Samuda: We must protect our sun, sea and sand
SENATOR MATTHEW SAMUDA, minister without portfolio in the Ministry of Economic Growth and Job Creation, is warning that Jamaica’s natural environment must be protected from degradation and destruction in order to preserve the country’s tourism industry and promote greater investment opportunities.
Samuda made the call while addressing a panel discussion on the future of global tourism during Tuesday’s opening session of the ‘Invest Jamaica 2022’ Business Conference at the Montego Bay Convention Centre in Rose Hall, St James.
“The challenges that we faced pre-COVID-19, which include environmental degradation and the impact of climate change, have not subsided. The tourism industry is both a contributor and one of the industries at greatest risk of climate change and environmental degradation; and when you look at the current rate of emissions, environmental degradation, and pollution, with the economic recovery we are seeing globally, it is actually picking up pace,” Samuda told the forum.
“The industry is at greater risk than it was in 2019. It is not [at risk] from the cataclysmic Category 5 hurricanes, but it is the slow events that eat our beaches alive, kill our coral reefs, and diminish our fish populations,” Samuda added. “I think it is particularly timely that as a part of our investment strategy, JAMPRO (Jamaica Promotions Corporation) and the Ministry of Industry, Investment and Commerce saw fit to include today (for the conference) the issue of greening of the tourist sector.”
Samuda pointed out that part of Jamaica’s tourism appeal lies in visitors’ appreciation for the country’s natural environmental beauty, which must be protected from the destructive effects of pollution.
“We have to invest in a way that understands that our footprint cannot continue the rate of degradation, because at the end of the day, sea level rising will eat our beaches, and sewage discharge will destroy our reefs and fish populations. We have been selling sun, sand and sea for the past three decades, so we need to protect that sun, sand and sea,” Samuda stressed.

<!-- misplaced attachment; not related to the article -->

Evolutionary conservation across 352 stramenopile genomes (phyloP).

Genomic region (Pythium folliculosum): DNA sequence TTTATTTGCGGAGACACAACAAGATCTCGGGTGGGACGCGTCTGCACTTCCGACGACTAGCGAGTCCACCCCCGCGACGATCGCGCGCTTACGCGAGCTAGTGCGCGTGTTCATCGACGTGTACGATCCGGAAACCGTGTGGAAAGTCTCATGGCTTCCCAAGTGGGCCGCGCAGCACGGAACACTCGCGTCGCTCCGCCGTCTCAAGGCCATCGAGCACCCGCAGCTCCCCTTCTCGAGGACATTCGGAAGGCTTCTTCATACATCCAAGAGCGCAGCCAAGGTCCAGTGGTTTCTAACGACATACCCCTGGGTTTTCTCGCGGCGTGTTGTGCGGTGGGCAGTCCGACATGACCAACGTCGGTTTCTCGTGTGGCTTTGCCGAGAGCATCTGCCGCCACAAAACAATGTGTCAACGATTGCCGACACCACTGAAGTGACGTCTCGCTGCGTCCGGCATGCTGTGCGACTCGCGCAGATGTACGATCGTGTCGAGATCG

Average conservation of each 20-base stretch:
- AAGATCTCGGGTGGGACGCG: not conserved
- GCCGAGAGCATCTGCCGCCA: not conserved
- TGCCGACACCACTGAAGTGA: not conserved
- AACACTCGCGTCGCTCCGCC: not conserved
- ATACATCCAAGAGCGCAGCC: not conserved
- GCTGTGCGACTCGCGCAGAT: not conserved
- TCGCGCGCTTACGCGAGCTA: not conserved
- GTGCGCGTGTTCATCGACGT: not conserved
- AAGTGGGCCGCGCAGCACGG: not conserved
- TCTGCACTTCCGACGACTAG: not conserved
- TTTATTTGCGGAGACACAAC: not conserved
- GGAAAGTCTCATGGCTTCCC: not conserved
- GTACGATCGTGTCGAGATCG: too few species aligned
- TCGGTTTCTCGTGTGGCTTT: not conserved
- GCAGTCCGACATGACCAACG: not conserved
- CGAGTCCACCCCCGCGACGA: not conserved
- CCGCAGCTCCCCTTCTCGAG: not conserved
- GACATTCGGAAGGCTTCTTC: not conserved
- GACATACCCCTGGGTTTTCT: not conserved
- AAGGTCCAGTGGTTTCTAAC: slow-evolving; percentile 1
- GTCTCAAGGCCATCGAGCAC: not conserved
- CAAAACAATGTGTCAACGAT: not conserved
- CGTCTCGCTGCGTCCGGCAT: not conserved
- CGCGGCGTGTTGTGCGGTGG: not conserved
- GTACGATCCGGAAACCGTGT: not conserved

His stance was supported by businessman Adam Stewart, the executive chairman of Sandals Resorts International, who noted that the modern-day consumer is seeking more environmentally-friendly options that reduce the carbon footprints affecting the world’s natural resources.
“There is no question that the consumer today is demanding more, regarding a lighter [carbon] footprint across the board. They want to see the companies that they are doing business with doing more, and having a solid environmental platform in place is good business,” said Stewart.
“If we lose the natural environment, be it the mountains, the rivers, the sand, the sea, or the beaches, we are in a sea of sameness with the rest of the world. We will always have our people, the most fascinating part of the culture, but the gifts that we were given that drive consumers and create consumer demand to come to this part of the world revolve around the natural beauty and the people, and around those two things colliding,” Stewart explained.
Jamaica has made previous attempts to strengthen its resilience against climate change, including through the $829.3-million Improving Climate Data and Information Management Project in 2016. That initiative, one of five projects under Jamaica’s Strategic Programme for Climate Resilience, was rolled out by the Planning Institute of Jamaica with grant funding from the World Bank, through the Climate Investment Fund.
In 2021, Jamaica became the first country in the world to begin developing a predictive, climate risk-assessment planning tool for major infrastructure areas under the global private sector-led Coalition for Climate Resilient Investment.